Statistical analyses

All data have been deposited in the DataDryad data repository. We used R version 3.4.3 (2017) to run all analyses, and statistical significance was claimed at P<0.05. During fieldwork we were generally blind to the experimental treatment, but not during statistical analysis. Sample sizes were determined by the number of breeding individuals in our study population that could be captured. To improve normality, all CORT values were loge transformed; all other metrics were untransformed. Raw means are reported±s.e. Sample sizes varied among analyses because we were not always able to collect all measurements from all individuals. We included ‘year’ as a factor only in analyses of maternal CORTinc, because during the nesting phase (CORTnest) we measured CORT in one year only (2016). To avoid possible carry-over effects of experimental treatment, females re-captured during the second year of the study were included for their first year of capture only.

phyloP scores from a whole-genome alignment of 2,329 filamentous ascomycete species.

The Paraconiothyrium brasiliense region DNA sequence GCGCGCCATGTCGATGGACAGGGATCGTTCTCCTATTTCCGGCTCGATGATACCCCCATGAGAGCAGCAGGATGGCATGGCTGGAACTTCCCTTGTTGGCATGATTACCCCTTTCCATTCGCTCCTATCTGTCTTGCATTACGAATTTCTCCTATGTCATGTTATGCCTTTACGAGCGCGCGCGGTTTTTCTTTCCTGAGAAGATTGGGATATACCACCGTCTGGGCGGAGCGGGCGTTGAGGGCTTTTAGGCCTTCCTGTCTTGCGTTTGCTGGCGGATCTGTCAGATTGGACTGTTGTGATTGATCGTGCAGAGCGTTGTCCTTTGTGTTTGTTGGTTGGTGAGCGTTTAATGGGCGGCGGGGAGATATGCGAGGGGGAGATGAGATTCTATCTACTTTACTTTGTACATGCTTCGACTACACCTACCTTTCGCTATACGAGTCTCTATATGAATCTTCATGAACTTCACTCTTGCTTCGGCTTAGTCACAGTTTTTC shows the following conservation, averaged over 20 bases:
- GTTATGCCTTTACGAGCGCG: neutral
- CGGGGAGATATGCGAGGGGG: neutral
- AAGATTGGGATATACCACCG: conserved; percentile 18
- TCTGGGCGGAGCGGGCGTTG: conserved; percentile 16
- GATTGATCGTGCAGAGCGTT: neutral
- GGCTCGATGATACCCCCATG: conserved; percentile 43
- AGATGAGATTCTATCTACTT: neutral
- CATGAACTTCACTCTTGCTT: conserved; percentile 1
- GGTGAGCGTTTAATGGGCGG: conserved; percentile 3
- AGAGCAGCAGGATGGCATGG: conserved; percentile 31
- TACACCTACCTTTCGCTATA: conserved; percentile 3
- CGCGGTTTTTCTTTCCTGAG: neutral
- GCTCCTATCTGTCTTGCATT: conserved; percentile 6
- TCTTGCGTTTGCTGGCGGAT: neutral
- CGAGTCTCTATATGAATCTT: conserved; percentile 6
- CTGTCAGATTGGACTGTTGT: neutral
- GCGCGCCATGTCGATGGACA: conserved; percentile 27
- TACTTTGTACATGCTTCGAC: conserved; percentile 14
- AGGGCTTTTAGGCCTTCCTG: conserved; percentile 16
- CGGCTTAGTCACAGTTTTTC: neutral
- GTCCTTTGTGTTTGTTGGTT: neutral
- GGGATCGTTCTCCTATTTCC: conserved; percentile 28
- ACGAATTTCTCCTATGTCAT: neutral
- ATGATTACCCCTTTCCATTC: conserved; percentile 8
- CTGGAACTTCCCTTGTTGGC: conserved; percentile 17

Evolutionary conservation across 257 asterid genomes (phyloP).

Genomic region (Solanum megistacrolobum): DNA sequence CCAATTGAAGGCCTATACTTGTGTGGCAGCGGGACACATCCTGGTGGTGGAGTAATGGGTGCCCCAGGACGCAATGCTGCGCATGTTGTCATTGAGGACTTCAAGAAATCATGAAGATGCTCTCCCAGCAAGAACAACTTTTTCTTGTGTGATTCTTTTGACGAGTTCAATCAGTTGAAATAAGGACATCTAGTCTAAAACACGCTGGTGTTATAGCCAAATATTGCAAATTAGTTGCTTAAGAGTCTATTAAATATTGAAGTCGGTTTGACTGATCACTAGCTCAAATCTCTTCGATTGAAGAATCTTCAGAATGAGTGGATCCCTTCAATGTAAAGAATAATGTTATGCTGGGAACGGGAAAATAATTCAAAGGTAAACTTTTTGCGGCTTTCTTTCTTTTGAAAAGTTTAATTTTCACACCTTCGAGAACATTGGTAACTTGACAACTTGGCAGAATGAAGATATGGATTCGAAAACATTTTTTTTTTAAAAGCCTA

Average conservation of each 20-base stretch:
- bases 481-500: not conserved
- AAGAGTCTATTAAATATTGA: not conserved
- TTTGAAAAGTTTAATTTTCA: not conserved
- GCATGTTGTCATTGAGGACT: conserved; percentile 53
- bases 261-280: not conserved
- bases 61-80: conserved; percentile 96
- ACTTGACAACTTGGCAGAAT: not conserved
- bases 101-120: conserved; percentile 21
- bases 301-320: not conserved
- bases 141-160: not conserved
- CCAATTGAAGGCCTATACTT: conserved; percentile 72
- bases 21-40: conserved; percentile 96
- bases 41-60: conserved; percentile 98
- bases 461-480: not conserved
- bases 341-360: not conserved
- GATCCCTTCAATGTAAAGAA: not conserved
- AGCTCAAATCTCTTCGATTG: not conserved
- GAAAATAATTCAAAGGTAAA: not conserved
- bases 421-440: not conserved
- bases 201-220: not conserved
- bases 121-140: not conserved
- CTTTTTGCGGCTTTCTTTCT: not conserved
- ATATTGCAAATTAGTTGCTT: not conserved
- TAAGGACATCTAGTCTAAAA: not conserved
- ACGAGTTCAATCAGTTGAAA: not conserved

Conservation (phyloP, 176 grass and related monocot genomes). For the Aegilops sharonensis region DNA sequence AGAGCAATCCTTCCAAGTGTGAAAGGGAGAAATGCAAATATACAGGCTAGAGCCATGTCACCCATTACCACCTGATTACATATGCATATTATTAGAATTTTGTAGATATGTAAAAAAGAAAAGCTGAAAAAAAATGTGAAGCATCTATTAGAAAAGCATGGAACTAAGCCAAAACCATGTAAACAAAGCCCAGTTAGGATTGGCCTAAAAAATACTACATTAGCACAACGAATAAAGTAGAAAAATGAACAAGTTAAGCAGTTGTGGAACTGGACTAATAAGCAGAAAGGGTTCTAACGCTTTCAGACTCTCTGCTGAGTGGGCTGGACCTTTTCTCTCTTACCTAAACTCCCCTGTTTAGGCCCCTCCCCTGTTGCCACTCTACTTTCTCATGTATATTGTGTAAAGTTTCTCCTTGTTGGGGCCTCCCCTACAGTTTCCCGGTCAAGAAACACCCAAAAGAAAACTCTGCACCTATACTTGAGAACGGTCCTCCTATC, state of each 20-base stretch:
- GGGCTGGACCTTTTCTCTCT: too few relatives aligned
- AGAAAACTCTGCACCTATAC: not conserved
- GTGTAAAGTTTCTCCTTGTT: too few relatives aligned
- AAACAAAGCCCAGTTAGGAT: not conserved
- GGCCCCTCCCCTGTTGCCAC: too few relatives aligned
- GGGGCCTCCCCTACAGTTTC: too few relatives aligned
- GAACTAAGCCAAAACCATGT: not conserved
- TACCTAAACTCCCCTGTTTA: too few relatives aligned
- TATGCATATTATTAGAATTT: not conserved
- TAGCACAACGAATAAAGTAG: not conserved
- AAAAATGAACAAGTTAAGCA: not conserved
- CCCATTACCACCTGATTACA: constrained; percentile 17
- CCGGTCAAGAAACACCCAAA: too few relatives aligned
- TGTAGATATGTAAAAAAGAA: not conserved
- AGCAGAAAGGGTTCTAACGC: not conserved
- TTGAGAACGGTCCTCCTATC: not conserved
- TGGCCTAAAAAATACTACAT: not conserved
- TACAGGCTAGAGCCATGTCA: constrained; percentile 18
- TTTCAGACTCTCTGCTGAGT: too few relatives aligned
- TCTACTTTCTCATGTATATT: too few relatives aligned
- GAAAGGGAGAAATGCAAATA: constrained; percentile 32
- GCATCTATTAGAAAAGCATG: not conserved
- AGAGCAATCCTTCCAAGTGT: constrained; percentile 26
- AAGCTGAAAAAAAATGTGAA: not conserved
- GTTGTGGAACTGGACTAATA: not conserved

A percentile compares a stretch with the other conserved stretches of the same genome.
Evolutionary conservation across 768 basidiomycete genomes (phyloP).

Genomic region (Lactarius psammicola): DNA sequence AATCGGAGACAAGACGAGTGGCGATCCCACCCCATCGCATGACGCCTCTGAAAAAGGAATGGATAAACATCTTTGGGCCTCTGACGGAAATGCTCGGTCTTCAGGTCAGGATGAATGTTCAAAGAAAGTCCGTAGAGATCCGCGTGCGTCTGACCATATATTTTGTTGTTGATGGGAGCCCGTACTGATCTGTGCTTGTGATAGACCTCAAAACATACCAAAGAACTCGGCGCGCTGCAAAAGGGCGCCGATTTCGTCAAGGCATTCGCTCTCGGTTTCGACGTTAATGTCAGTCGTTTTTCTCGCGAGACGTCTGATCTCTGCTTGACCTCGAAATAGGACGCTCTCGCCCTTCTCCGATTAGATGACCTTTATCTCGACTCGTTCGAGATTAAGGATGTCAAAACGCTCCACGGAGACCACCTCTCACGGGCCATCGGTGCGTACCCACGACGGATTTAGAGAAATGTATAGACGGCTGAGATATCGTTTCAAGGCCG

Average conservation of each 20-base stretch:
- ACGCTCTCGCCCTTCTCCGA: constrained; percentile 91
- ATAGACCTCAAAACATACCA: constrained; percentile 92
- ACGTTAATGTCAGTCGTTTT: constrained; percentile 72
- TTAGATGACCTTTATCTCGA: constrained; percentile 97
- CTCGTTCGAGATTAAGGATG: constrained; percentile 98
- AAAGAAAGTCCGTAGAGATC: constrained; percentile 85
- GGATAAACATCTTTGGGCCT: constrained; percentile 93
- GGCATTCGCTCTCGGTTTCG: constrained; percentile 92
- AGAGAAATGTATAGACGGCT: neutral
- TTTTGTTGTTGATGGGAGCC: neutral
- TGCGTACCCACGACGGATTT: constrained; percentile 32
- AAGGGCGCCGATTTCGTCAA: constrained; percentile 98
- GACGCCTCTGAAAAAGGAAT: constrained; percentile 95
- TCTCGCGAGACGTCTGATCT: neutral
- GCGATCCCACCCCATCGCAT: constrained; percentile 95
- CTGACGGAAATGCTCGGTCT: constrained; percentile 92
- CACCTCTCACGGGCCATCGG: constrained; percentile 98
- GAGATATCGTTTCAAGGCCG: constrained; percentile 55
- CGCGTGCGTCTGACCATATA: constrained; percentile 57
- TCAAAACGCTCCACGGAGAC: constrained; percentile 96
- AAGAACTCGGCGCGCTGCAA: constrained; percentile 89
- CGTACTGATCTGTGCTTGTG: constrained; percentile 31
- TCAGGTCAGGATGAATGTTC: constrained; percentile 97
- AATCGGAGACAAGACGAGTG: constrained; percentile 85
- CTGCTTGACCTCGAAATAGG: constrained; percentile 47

We constructed our statistical models including only main effects that were of likely biological importance and/or a priori interest; as such, not all two-way interactions were included. We report outputs from global statistical models. Because we had explicit hypotheses, and because none of our response variables was correlated, we did not to use a post-hoc correction for the number of tests performed (Perneger, 1998; Streiner, 2015).

Morphological and hormonal measures of adult females